UK employers urged to give workers early pay rise
UK employers who pay the voluntary ‘living wage’ have been asked to give an early rise of more than 10% so their lowest-paid workers can keep pace with soaring prices.
The Living Wage Foundation, a charity that campaigns for fair pay, said on Thursday it was raising its national living wage rate from £9.90 to £10.90 an hour, the biggest increase in its 11 years of history.
Meanwhile, the London rate – which reflects the higher cost of living in the capital – will drop from £11.05 to £11.95 an hour.
The charity recalculates the rate each year based on what people need to live on, but brought this year’s change forward by two months due to the cost of living crisis.
Katherine Chapman, director of the foundation, said the existence of the voluntary rate was “more vital than ever” as millions faced a “choice of warmth or food this winter”. She added that the upgrade would give workers and their families “greater security and stability”.
The announcement comes a day before Kwasi Kwarteng, the Chancellor, is due to announce a National Insurance cut, which will disproportionately benefit the better-off.
The UK’s statutory minimum wage – the main adult rate of which is £9.50 – rose by 6.6% in April. But this increase, initially supposed to be generous, has already turned into a decline in real terms, with consumer price inflation rising to 9.9% in August.
Average wages have been rising rapidly in nominal terms, leading Bank of England policymakers to fear they are contributing to ever-higher inflation. But prices rose even faster, leaving households facing the biggest drop in living standards in at least 20 years.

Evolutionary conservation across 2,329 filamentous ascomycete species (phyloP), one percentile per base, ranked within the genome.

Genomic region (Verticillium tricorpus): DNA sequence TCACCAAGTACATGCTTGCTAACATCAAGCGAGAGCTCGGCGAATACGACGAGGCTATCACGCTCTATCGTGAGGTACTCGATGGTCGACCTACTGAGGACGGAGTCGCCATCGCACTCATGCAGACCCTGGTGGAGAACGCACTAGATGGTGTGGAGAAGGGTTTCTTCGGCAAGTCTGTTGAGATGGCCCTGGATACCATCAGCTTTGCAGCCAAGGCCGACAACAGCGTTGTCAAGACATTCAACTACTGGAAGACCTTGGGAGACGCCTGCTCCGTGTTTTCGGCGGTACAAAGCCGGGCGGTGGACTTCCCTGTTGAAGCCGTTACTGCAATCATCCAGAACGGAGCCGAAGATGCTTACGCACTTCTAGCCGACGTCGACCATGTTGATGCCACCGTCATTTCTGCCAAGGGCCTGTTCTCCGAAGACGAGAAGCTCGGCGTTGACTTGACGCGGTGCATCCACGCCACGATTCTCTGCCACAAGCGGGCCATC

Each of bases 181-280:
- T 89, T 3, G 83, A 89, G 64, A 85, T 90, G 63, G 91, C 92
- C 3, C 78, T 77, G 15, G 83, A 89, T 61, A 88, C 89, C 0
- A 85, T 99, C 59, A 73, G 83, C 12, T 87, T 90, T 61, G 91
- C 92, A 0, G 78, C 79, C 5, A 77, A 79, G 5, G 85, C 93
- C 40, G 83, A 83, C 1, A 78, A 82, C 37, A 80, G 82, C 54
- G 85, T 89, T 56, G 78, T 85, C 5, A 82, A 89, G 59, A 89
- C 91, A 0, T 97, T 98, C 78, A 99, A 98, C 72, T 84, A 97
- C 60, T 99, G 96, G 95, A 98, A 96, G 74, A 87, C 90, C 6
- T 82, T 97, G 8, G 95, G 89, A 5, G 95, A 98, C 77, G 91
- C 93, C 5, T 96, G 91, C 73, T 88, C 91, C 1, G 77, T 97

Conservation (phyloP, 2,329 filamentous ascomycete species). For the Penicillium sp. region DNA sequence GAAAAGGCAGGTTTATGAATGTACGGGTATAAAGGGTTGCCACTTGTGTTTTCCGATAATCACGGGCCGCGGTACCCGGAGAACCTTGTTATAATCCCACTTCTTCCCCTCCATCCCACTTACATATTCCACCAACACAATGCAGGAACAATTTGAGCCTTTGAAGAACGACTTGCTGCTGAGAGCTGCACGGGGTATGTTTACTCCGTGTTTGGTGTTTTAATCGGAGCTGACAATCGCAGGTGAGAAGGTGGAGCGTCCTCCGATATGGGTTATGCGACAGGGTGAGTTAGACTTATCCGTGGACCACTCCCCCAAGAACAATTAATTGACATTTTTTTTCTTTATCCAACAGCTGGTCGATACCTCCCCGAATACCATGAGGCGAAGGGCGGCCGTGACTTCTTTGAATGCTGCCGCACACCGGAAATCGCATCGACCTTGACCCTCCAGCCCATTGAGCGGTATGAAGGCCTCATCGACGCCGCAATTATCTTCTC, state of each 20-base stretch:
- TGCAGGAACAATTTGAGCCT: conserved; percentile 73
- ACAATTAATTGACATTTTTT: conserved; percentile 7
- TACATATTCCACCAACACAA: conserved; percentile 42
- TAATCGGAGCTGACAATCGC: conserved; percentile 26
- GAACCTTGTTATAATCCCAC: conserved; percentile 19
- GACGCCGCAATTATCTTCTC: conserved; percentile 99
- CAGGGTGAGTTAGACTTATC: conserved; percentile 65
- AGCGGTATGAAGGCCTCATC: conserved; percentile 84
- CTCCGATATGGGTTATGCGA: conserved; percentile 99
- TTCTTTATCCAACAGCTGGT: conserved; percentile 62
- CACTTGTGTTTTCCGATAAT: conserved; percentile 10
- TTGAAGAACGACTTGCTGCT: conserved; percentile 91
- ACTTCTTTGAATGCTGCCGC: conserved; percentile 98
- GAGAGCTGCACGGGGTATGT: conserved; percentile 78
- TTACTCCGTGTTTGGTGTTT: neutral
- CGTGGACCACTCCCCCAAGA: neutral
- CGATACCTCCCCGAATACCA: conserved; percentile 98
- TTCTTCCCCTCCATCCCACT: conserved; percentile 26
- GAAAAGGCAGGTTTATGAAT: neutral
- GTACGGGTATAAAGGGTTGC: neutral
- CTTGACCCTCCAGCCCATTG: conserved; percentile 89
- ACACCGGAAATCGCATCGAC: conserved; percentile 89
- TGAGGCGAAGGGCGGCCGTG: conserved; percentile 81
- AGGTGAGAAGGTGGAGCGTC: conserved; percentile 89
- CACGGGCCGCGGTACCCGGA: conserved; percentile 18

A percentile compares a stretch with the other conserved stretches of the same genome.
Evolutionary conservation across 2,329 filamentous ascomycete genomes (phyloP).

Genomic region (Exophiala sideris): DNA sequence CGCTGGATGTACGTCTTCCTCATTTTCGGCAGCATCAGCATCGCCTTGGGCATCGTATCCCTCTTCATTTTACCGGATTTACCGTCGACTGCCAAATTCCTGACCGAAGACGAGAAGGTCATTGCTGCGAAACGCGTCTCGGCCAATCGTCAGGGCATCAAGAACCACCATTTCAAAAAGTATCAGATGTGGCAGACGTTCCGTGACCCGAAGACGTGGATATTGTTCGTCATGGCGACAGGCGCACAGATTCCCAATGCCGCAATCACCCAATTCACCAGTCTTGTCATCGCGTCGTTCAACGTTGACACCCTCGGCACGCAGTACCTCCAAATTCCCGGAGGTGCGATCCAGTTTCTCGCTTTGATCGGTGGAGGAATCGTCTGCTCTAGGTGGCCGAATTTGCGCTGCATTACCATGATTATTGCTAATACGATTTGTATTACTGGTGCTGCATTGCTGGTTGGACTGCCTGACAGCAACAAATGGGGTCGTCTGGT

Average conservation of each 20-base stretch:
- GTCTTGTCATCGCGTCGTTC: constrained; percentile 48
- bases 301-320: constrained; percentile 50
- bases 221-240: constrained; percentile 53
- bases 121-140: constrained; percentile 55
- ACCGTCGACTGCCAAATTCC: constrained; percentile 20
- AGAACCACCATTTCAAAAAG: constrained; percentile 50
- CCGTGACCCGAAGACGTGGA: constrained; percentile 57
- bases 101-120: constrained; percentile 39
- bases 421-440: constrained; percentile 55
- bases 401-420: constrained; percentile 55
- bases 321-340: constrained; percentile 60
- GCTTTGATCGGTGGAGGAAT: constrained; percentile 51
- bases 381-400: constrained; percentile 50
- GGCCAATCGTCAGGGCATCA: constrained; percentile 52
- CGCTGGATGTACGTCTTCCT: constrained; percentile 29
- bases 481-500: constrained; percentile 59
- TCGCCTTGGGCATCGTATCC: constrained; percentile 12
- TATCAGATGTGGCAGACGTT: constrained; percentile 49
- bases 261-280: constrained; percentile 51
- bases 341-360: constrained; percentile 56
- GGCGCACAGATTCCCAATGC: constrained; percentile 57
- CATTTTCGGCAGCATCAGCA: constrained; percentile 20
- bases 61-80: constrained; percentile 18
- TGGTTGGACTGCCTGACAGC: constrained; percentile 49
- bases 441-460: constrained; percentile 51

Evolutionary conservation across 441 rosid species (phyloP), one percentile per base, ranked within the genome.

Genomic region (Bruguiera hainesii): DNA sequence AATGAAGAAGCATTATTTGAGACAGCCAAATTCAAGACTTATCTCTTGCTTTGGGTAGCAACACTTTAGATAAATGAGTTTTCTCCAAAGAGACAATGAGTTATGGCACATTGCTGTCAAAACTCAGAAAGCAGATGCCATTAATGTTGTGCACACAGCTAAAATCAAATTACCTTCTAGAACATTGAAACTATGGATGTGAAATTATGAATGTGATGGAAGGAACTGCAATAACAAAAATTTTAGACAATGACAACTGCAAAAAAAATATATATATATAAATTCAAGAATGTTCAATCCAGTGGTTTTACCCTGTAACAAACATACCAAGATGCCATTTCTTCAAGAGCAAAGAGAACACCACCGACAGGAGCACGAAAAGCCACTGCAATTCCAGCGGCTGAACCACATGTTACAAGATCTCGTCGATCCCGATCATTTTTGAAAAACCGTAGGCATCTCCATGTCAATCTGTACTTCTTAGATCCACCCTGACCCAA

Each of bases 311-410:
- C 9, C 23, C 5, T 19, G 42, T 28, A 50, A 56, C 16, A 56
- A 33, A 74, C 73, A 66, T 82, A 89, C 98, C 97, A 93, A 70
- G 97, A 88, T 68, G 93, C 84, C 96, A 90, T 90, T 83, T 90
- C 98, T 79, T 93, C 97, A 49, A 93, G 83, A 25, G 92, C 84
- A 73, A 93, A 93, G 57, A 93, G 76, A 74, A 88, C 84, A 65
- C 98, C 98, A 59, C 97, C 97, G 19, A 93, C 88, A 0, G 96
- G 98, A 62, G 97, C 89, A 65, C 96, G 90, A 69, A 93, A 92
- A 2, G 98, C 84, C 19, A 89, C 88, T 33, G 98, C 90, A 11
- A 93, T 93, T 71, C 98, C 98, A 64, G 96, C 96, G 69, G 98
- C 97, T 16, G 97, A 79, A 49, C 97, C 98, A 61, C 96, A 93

Data released Wednesday by research group XpertHR showed that the median base salary offered by employers to staff in the three months to August remained stable at 4% – high by historical standards but well below peaks reached during previous periods of very high inflation.
The voluntary living wage increase will directly affect around 400,000 people working for just over 11,000 employers accredited by the charity. However, many others could be indirectly affected, since some large employers, including supermarkets, use the living wage as a benchmark, but do not commit to applying it throughout their supply chain.
Charles Cotton, CIPD’s adviser for human resources professionals, said Thursday’s increase was “significant” but that employers should still look for other ways to support workers’ financial well-being.
He said these included guaranteeing working hours and offering work-related sickness benefits or hardship loans, and added that bosses struggling to pay higher wages should focus on designing better jobs and tasks to increase productivity.
The number of living wage accredited employers has more than doubled in the past two years as the coronavirus pandemic has raised awareness of the contribution of low-wage workers and led to companies competing for staff.
“It’s easy to blame the pandemic or Brexit. . . but the industry is experiencing staff shortages which are partly self-inflicted,” said Christian Kaberg, chief executive of St Pancras Hotel Group, which operates six sites in central London and achieved accreditation in 2019.
He added: “As an industry and an employer, we need to start doing the right things – and one of them is paying people right.”